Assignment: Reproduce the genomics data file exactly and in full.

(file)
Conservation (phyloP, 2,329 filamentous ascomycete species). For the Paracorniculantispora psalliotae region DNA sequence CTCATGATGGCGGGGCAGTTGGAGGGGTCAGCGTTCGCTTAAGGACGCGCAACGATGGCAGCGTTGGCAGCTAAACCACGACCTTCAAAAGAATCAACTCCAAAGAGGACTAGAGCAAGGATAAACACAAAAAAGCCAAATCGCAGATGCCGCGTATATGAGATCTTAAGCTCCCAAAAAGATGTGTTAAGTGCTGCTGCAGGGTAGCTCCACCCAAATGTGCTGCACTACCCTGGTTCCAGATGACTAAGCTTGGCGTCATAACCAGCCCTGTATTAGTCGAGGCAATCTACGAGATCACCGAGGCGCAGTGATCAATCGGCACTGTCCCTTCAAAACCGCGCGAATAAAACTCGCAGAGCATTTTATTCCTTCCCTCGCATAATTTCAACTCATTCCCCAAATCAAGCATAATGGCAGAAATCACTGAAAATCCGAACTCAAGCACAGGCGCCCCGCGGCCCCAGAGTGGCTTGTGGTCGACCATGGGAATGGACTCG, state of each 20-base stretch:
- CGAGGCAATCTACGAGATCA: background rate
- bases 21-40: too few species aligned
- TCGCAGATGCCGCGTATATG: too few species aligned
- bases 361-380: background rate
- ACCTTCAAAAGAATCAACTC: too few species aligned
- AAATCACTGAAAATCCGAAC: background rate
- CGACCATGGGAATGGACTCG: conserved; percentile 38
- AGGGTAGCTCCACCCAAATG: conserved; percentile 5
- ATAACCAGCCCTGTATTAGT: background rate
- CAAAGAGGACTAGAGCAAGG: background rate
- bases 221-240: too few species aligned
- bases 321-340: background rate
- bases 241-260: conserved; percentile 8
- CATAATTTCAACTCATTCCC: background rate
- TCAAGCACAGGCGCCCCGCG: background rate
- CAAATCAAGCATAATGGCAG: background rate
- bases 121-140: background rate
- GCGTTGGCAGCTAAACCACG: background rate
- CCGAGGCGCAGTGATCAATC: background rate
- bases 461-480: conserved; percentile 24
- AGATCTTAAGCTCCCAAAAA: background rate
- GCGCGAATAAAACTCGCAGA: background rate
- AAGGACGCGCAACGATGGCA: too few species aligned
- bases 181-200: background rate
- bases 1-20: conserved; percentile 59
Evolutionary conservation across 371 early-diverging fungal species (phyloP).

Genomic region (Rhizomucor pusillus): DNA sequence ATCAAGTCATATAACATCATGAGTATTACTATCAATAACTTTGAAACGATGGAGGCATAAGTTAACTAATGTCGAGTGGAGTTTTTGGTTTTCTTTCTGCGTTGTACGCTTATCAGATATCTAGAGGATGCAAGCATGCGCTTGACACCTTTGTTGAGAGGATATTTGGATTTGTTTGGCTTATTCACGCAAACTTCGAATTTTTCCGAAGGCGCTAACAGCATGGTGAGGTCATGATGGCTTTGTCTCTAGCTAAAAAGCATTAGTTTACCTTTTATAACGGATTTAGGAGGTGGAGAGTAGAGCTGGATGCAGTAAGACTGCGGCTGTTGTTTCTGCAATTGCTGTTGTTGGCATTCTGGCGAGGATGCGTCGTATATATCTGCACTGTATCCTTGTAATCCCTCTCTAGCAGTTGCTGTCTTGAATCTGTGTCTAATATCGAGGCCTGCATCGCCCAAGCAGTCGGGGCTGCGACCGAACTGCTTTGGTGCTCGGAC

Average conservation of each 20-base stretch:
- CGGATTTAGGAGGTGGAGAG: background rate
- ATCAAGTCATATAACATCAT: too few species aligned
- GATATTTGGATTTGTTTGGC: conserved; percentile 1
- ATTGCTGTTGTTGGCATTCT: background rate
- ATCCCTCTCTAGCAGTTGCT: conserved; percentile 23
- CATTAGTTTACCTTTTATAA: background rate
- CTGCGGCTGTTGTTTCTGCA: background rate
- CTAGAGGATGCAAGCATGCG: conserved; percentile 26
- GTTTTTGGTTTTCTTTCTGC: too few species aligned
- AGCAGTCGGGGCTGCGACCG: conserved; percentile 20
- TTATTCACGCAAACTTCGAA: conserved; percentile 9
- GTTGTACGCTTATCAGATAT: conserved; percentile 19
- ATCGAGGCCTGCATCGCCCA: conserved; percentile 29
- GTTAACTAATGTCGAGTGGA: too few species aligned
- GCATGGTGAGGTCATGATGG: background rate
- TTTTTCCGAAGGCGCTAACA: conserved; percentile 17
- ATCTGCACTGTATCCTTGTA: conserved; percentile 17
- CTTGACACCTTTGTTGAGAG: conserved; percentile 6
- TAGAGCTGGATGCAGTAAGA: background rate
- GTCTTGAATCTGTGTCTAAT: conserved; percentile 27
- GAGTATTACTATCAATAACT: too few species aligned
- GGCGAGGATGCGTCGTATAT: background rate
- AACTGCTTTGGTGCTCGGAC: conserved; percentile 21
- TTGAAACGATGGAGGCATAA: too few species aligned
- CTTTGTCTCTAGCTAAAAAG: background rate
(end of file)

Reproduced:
Conservation (phyloP, 2,329 filamentous ascomycete species). For the Paracorniculantispora psalliotae region DNA sequence CTCATGATGGCGGGGCAGTTGGAGGGGTCAGCGTTCGCTTAAGGACGCGCAACGATGGCAGCGTTGGCAGCTAAACCACGACCTTCAAAAGAATCAACTCCAAAGAGGACTAGAGCAAGGATAAACACAAAAAAGCCAAATCGCAGATGCCGCGTATATGAGATCTTAAGCTCCCAAAAAGATGTGTTAAGTGCTGCTGCAGGGTAGCTCCACCCAAATGTGCTGCACTACCCTGGTTCCAGATGACTAAGCTTGGCGTCATAACCAGCCCTGTATTAGTCGAGGCAATCTACGAGATCACCGAGGCGCAGTGATCAATCGGCACTGTCCCTTCAAAACCGCGCGAATAAAACTCGCAGAGCATTTTATTCCTTCCCTCGCATAATTTCAACTCATTCCCCAAATCAAGCATAATGGCAGAAATCACTGAAAATCCGAACTCAAGCACAGGCGCCCCGCGGCCCCAGAGTGGCTTGTGGTCGACCATGGGAATGGACTCG, state of each 20-base stretch:
- CGAGGCAATCTACGAGATCA: background rate
- bases 21-40: too few species aligned
- TCGCAGATGCCGCGTATATG: too few species aligned
- bases 361-380: background rate
- ACCTTCAAAAGAATCAACTC: too few species aligned
- AAATCACTGAAAATCCGAAC: background rate
- CGACCATGGGAATGGACTCG: conserved; percentile 38
- AGGGTAGCTCCACCCAAATG: conserved; percentile 5
- ATAACCAGCCCTGTATTAGT: background rate
- CAAAGAGGACTAGAGCAAGG: background rate
- bases 221-240: too few species aligned
- bases 321-340: background rate
- bases 241-260: conserved; percentile 8
- CATAATTTCAACTCATTCCC: background rate
- TCAAGCACAGGCGCCCCGCG: background rate
- CAAATCAAGCATAATGGCAG: background rate
- bases 121-140: background rate
- GCGTTGGCAGCTAAACCACG: background rate
- CCGAGGCGCAGTGATCAATC: background rate
- bases 461-480: conserved; percentile 24
- AGATCTTAAGCTCCCAAAAA: background rate
- GCGCGAATAAAACTCGCAGA: background rate
- AAGGACGCGCAACGATGGCA: too few species aligned
- bases 181-200: background rate
- bases 1-20: conserved; percentile 59
Evolutionary conservation across 371 early-diverging fungal species (phyloP).

Genomic region (Rhizomucor pusillus): DNA sequence ATCAAGTCATATAACATCATGAGTATTACTATCAATAACTTTGAAACGATGGAGGCATAAGTTAACTAATGTCGAGTGGAGTTTTTGGTTTTCTTTCTGCGTTGTACGCTTATCAGATATCTAGAGGATGCAAGCATGCGCTTGACACCTTTGTTGAGAGGATATTTGGATTTGTTTGGCTTATTCACGCAAACTTCGAATTTTTCCGAAGGCGCTAACAGCATGGTGAGGTCATGATGGCTTTGTCTCTAGCTAAAAAGCATTAGTTTACCTTTTATAACGGATTTAGGAGGTGGAGAGTAGAGCTGGATGCAGTAAGACTGCGGCTGTTGTTTCTGCAATTGCTGTTGTTGGCATTCTGGCGAGGATGCGTCGTATATATCTGCACTGTATCCTTGTAATCCCTCTCTAGCAGTTGCTGTCTTGAATCTGTGTCTAATATCGAGGCCTGCATCGCCCAAGCAGTCGGGGCTGCGACCGAACTGCTTTGGTGCTCGGAC

Average conservation of each 20-base stretch:
- CGGATTTAGGAGGTGGAGAG: background rate
- ATCAAGTCATATAACATCAT: too few species aligned
- GATATTTGGATTTGTTTGGC: conserved; percentile 1
- ATTGCTGTTGTTGGCATTCT: background rate
- ATCCCTCTCTAGCAGTTGCT: conserved; percentile 23
- CATTAGTTTACCTTTTATAA: background rate
- CTGCGGCTGTTGTTTCTGCA: background rate
- CTAGAGGATGCAAGCATGCG: conserved; percentile 26
- GTTTTTGGTTTTCTTTCTGC: too few species aligned
- AGCAGTCGGGGCTGCGACCG: conserved; percentile 20
- TTATTCACGCAAACTTCGAA: conserved; percentile 9
- GTTGTACGCTTATCAGATAT: conserved; percentile 19
- ATCGAGGCCTGCATCGCCCA: conserved; percentile 29
- GTTAACTAATGTCGAGTGGA: too few species aligned
- GCATGGTGAGGTCATGATGG: background rate
- TTTTTCCGAAGGCGCTAACA: conserved; percentile 17
- ATCTGCACTGTATCCTTGTA: conserved; percentile 17
- CTTGACACCTTTGTTGAGAG: conserved; percentile 6
- TAGAGCTGGATGCAGTAAGA: background rate
- GTCTTGAATCTGTGTCTAAT: conserved; percentile 27
- GAGTATTACTATCAATAACT: too few species aligned
- GGCGAGGATGCGTCGTATAT: background rate
- AACTGCTTTGGTGCTCGGAC: conserved; percentile 21
- TTGAAACGATGGAGGCATAA: too few species aligned
- CTTTGTCTCTAGCTAAAAAG: background rate